We are now grandmas and we don't "do" perms anymore, thank goodness!


Photo #7

Dear Photograph,
     I miss those days when we had all the kids around and made them do things they
didn't want to do like hiking up the hill.  And when Grandma could make the hike with
us, too.

Kris, Renee and Deb

Tuesday, August 14, 2012

In January, I Want to Remember this Day!

Let's face it - fall is coming.  Cars are parked in front of schools.  The supply lists are out for students and they are shopping like crazy.  Even some trees are dropping leaves.  And I lament a little about this summer drawing to a close --- it's been a good one!

We had a nearly perfect day at the beach not so long ago.  It had been close to 30 years, we figured, since we went swimming in Lake Michigan in Chicago.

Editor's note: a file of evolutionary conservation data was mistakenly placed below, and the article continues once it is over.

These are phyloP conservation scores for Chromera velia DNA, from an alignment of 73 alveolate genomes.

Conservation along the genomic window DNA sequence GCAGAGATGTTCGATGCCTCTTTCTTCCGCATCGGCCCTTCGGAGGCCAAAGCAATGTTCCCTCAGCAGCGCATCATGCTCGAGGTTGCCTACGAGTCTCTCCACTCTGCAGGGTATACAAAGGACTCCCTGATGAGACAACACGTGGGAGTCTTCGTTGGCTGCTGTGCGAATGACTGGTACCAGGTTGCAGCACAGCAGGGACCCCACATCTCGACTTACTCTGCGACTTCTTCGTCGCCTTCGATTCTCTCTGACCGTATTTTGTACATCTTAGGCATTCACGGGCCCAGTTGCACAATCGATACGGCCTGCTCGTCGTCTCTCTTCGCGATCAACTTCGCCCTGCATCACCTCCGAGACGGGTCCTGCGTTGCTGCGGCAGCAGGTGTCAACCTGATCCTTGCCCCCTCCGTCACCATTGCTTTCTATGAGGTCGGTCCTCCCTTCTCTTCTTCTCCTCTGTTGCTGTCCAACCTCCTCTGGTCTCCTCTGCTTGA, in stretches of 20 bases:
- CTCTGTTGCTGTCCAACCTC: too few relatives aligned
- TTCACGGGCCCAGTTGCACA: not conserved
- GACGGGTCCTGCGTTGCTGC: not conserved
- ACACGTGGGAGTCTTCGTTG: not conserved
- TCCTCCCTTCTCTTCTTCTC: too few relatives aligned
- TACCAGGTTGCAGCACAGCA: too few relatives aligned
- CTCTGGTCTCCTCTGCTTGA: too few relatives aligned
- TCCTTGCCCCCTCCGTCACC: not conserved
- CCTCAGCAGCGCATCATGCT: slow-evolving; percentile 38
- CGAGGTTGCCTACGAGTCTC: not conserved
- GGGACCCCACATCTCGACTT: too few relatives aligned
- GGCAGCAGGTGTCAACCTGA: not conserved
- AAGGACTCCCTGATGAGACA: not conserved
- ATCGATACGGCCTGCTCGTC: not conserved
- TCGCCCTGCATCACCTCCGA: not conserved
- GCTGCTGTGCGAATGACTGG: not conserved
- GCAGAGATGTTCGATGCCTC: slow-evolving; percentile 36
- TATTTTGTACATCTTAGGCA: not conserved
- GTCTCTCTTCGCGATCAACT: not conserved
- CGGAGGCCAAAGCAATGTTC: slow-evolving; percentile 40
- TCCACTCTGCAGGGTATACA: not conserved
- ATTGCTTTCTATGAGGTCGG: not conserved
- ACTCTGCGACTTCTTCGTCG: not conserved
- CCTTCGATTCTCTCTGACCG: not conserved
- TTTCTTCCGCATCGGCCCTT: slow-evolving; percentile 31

Montrose Beach was calling our names and we heeded her call!

The water temperature was just right.  The sandy beach continued into the water with no scummy seaweed or rough rocks.  Waves made it seem like we were in the ocean.

Happy families surrounded our little spot on the beach with shovels and pails in hand and the making of sand balls.  (Have you ever done this?  You wet sand and form it into a ball about the size of a grapefruit.)

We double dipped.  Once was not enough to satisify.

It was glorious.

And I must remember this feeling once we arrive at January!

Monday, August 06, 2012

Out with the Old and In with LITTLE RED

Had enough of all the old stuff I've been posting lately?  Me, too!  Let's get on with something new in our neighborhood.  That being a certain little girl who got a certain little outfit from her MeMo.